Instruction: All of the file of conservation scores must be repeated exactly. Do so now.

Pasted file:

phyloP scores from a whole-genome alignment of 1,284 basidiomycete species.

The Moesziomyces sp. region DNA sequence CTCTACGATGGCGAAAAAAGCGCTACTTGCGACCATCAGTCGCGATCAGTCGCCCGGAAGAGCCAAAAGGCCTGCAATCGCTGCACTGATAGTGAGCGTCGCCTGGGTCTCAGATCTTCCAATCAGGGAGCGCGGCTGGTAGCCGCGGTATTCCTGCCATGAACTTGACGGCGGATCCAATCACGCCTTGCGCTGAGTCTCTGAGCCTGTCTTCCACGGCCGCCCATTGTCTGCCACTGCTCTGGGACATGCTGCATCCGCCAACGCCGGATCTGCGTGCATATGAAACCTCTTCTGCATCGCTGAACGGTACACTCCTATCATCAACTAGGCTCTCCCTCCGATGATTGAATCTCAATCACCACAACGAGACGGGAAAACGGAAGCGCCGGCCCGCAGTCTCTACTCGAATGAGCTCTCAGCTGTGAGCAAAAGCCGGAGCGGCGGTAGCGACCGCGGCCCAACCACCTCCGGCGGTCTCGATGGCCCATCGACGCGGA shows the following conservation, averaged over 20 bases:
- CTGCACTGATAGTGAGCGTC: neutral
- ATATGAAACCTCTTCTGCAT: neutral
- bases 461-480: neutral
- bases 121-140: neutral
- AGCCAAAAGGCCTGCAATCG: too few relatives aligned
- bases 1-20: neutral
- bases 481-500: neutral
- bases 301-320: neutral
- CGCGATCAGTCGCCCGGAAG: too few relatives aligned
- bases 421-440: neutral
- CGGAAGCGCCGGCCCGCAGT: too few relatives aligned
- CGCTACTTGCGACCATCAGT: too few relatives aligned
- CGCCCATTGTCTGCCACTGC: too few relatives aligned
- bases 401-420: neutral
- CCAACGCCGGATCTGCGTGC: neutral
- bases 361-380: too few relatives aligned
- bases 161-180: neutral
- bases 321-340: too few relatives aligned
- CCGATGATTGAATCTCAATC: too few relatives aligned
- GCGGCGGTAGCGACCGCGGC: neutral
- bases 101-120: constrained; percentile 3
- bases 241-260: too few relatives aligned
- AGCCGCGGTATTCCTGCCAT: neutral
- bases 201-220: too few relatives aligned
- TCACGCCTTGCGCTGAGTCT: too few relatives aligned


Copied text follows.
phyloP scores from a whole-genome alignment of 1,284 basidiomycete species.

The Moesziomyces sp. region DNA sequence CTCTACGATGGCGAAAAAAGCGCTACTTGCGACCATCAGTCGCGATCAGTCGCCCGGAAGAGCCAAAAGGCCTGCAATCGCTGCACTGATAGTGAGCGTCGCCTGGGTCTCAGATCTTCCAATCAGGGAGCGCGGCTGGTAGCCGCGGTATTCCTGCCATGAACTTGACGGCGGATCCAATCACGCCTTGCGCTGAGTCTCTGAGCCTGTCTTCCACGGCCGCCCATTGTCTGCCACTGCTCTGGGACATGCTGCATCCGCCAACGCCGGATCTGCGTGCATATGAAACCTCTTCTGCATCGCTGAACGGTACACTCCTATCATCAACTAGGCTCTCCCTCCGATGATTGAATCTCAATCACCACAACGAGACGGGAAAACGGAAGCGCCGGCCCGCAGTCTCTACTCGAATGAGCTCTCAGCTGTGAGCAAAAGCCGGAGCGGCGGTAGCGACCGCGGCCCAACCACCTCCGGCGGTCTCGATGGCCCATCGACGCGGA shows the following conservation, averaged over 20 bases:
- CTGCACTGATAGTGAGCGTC: neutral
- ATATGAAACCTCTTCTGCAT: neutral
- bases 461-480: neutral
- bases 121-140: neutral
- AGCCAAAAGGCCTGCAATCG: too few relatives aligned
- bases 1-20: neutral
- bases 481-500: neutral
- bases 301-320: neutral
- CGCGATCAGTCGCCCGGAAG: too few relatives aligned
- bases 421-440: neutral
- CGGAAGCGCCGGCCCGCAGT: too few relatives aligned
- CGCTACTTGCGACCATCAGT: too few relatives aligned
- CGCCCATTGTCTGCCACTGC: too few relatives aligned
- bases 401-420: neutral
- CCAACGCCGGATCTGCGTGC: neutral
- bases 361-380: too few relatives aligned
- bases 161-180: neutral
- bases 321-340: too few relatives aligned
- CCGATGATTGAATCTCAATC: too few relatives aligned
- GCGGCGGTAGCGACCGCGGC: neutral
- bases 101-120: constrained; percentile 3
- bases 241-260: too few relatives aligned
- AGCCGCGGTATTCCTGCCAT: neutral
- bases 201-220: too few relatives aligned
- TCACGCCTTGCGCTGAGTCT: too few relatives aligned